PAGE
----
Being diabetic and hypertensive, Altaf Shah has been insulin dependent for decades, leaving his daughter fearing that poor conditions in prison amid the pandemic make him more vulnerable to the novel coronavirus.
"When I visit the jail, I have to wait for hours in a stinky waiting area where rats and dogs roam around openly,” Ruwa Shah said. “I wonder what the situation in the prison cells is like... A healthy person would get an infection in that complex.”
While she said her father had abstained from giving his family extensive details of his incarceration conditions in order not to worry them, Ruwa Shah said her father was being held in a two-by-three-metres cell with two other prisoners.
“I am scared and worried for them. If there is an outbreak in the overcrowded prison without even basic medical facilities, it is going to be catastrophic," she said.
Kashmiri prisoners in Tihar Jail - regardless of the seriousness of the alleged charges levied against them - have been held in the detention centre’s high-security ward.
GVL Narasimha Rao, spokesperson of the ruling BJP, declined to respond to an MEE request for comment over the lack of parole or interim bail for Kashmiri detainees.
"There won't be any political comment about this," he said.
While as of now chances of Kashmiri political prisoners being released appeared slim, Ruwa Shah continues to hope against hope.
"The Supreme Court has ordered the release of some prisoners but they did not include my father and other political prisoners,” she explained. “We are trying the legal route. Hopefully the court will grant an interim bail - but then again it is in their hands.
“The justice system is part of an umbrella authority that works in only one way. The system not only breaks you down but breaks down every ounce of hope and courage that is left in you," she added.
Nuzhat Shahid, who lives with her two daughters in Srinagar city, says her husband Shahid ul Islam’s condition in Tihar Jail has severely affected the mental health of her children.
"Last time we saw Shahid (during a family visit in prison), my daughter couldn’t look at him,” she said of her 13-year-old youngest child. “She kept her eyes down throughout the conversation.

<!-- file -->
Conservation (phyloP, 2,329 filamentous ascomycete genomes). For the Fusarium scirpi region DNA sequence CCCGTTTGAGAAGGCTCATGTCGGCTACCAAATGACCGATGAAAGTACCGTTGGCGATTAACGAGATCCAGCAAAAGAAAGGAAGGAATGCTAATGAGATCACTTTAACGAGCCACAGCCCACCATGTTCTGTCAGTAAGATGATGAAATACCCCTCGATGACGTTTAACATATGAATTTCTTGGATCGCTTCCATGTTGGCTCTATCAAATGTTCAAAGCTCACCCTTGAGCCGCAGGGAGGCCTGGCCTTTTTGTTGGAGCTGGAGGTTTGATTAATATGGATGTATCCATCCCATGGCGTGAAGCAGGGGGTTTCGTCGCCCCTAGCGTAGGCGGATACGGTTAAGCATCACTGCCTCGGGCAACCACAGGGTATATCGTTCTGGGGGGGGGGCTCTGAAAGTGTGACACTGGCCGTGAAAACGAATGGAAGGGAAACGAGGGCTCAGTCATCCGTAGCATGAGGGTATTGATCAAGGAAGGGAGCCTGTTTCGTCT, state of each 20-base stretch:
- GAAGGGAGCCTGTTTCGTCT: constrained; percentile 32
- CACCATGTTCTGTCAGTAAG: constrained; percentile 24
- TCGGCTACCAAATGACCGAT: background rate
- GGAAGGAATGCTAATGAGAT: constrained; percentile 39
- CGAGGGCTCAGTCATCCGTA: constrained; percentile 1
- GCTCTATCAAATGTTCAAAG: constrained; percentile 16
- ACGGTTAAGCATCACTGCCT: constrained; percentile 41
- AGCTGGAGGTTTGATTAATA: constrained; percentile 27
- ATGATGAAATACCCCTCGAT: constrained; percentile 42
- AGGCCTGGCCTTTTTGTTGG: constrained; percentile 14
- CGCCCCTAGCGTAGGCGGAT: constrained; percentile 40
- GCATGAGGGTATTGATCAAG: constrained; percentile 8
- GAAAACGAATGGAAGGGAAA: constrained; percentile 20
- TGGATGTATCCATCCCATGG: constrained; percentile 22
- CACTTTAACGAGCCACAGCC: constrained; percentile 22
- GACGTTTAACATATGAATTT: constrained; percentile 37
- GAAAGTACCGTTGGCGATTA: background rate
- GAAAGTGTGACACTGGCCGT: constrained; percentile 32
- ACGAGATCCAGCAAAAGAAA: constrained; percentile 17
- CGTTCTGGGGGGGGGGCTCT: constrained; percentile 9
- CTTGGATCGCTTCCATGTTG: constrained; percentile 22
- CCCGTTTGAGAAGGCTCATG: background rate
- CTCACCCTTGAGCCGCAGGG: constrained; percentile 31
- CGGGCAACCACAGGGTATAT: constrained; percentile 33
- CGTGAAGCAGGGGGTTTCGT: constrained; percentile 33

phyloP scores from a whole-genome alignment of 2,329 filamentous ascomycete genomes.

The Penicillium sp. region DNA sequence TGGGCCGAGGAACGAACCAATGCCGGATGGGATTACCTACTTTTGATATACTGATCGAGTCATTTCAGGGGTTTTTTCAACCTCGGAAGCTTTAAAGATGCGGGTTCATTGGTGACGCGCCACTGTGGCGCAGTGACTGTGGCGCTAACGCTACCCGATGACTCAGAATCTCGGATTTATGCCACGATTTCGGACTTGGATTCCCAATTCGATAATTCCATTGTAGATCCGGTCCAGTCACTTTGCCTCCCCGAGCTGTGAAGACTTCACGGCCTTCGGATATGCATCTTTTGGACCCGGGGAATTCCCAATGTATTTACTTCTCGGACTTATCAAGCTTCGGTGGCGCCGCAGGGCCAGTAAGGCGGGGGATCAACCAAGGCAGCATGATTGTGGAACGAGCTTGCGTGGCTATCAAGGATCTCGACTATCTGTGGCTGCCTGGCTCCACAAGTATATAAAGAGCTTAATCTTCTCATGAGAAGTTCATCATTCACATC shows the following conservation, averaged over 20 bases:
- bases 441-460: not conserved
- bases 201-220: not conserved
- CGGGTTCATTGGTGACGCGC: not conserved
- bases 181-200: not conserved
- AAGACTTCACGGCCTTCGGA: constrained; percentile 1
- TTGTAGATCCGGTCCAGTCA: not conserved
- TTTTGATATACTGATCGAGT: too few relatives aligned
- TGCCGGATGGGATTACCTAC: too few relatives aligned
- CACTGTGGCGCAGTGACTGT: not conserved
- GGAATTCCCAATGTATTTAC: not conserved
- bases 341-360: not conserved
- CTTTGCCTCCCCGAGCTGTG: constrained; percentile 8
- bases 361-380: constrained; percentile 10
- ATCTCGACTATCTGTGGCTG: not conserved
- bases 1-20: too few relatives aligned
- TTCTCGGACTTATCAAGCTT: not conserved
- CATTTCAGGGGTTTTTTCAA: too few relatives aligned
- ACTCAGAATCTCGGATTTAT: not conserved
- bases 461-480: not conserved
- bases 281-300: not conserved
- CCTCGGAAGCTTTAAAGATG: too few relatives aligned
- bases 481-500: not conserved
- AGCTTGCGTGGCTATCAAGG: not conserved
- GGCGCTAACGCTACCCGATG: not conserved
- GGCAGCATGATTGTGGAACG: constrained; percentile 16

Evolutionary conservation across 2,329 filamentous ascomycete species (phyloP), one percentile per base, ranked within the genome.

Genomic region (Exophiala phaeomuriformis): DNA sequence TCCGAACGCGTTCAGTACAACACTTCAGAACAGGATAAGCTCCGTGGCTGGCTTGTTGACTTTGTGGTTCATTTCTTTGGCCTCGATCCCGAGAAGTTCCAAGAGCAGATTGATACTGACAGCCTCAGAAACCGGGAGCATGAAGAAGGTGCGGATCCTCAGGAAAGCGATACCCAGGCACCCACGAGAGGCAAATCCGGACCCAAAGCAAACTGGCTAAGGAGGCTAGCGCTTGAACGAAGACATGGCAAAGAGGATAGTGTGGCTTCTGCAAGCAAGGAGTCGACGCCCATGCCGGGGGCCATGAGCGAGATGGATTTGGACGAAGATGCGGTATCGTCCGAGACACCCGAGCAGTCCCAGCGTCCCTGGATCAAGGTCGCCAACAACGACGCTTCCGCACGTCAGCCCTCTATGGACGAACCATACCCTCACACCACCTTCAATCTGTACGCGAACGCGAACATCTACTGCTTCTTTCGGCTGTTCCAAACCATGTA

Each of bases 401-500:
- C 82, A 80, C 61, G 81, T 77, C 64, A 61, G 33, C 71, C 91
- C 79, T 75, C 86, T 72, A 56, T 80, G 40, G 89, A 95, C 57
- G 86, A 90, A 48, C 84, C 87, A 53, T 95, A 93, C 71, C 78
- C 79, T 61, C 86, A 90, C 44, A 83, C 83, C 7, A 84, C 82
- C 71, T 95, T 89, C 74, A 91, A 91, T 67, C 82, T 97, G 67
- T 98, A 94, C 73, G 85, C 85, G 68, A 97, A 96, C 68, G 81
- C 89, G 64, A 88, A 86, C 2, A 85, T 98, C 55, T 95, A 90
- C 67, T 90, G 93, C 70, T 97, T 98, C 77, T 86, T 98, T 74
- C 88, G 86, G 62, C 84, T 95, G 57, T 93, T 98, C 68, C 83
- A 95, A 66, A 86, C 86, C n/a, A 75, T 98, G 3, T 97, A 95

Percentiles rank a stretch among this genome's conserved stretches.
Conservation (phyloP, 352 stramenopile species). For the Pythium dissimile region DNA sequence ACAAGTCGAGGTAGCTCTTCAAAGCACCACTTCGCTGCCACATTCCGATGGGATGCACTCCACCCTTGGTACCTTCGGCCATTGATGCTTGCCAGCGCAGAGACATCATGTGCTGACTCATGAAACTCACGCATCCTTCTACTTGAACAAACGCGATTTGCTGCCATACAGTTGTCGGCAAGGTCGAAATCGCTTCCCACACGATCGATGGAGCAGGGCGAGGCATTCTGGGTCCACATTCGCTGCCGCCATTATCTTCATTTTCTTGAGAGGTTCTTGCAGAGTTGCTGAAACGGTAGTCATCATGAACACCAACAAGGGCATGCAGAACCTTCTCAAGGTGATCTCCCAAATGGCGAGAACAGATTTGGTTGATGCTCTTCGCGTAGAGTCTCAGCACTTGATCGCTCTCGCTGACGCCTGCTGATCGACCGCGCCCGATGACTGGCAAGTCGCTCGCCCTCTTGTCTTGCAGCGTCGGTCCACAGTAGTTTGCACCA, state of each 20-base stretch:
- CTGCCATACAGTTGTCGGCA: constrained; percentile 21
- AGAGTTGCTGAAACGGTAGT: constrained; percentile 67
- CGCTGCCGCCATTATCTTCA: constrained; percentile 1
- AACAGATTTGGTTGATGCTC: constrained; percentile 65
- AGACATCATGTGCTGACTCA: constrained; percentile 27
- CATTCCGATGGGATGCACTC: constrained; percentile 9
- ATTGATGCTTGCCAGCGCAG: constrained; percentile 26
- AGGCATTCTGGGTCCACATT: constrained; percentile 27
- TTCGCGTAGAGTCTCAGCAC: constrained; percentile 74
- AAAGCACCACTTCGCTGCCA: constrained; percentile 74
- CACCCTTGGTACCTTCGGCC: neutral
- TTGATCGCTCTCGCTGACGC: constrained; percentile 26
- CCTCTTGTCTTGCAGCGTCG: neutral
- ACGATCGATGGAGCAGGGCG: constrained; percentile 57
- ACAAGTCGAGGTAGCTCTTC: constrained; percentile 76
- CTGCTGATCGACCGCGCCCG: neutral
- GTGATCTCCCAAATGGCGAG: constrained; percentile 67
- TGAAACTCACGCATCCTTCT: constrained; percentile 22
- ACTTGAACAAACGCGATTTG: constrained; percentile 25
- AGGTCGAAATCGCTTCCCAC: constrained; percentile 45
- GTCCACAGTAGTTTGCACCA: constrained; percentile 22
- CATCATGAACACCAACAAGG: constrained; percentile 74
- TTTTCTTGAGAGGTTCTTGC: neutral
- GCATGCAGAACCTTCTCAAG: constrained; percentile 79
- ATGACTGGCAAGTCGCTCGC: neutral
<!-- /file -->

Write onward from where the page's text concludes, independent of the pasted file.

'When we came back home, she told me: "I can't look at my dad in this condition." How could I console her?'
- Nuzhat Shahid, wife of prisoner Shahid ul Islam
"When we came back home, she told me: ‘I can't look at my dad in this condition.’ How could I console her?"
Despite repeated appeals by relatives and human rights organisations to local and central administration pleading for prisoners to be released on a humanitarian basis amid the national and global emergency triggered by the coronavirus pandemic - the pleas have so far fallen on deaf ears.
Kashmiri scholars believe that with Indian’s judiciary system under the control of Modi’s Hindu nationalist party the BJP, there is little hope of relief for Kashmiri detainees.
"Nowadays, the Supreme Court's decisions - or lack of decisions - seem to align with the policies of the ruling government," Muhammad Tahir, a researcher from Kashmir, told MEE.
Tahir believes that the status of Kashmir has been turned into a symbol for Hindu nationalism, encouraging ever more stringent measures against secessionist movements.
"This rigid position is part of the project Modi calls New India, and this is a projection of power,” Tahir said. “Large sections of Indian media have become mouthpieces of the government, meaning mass dissemination and acceptance of these points.”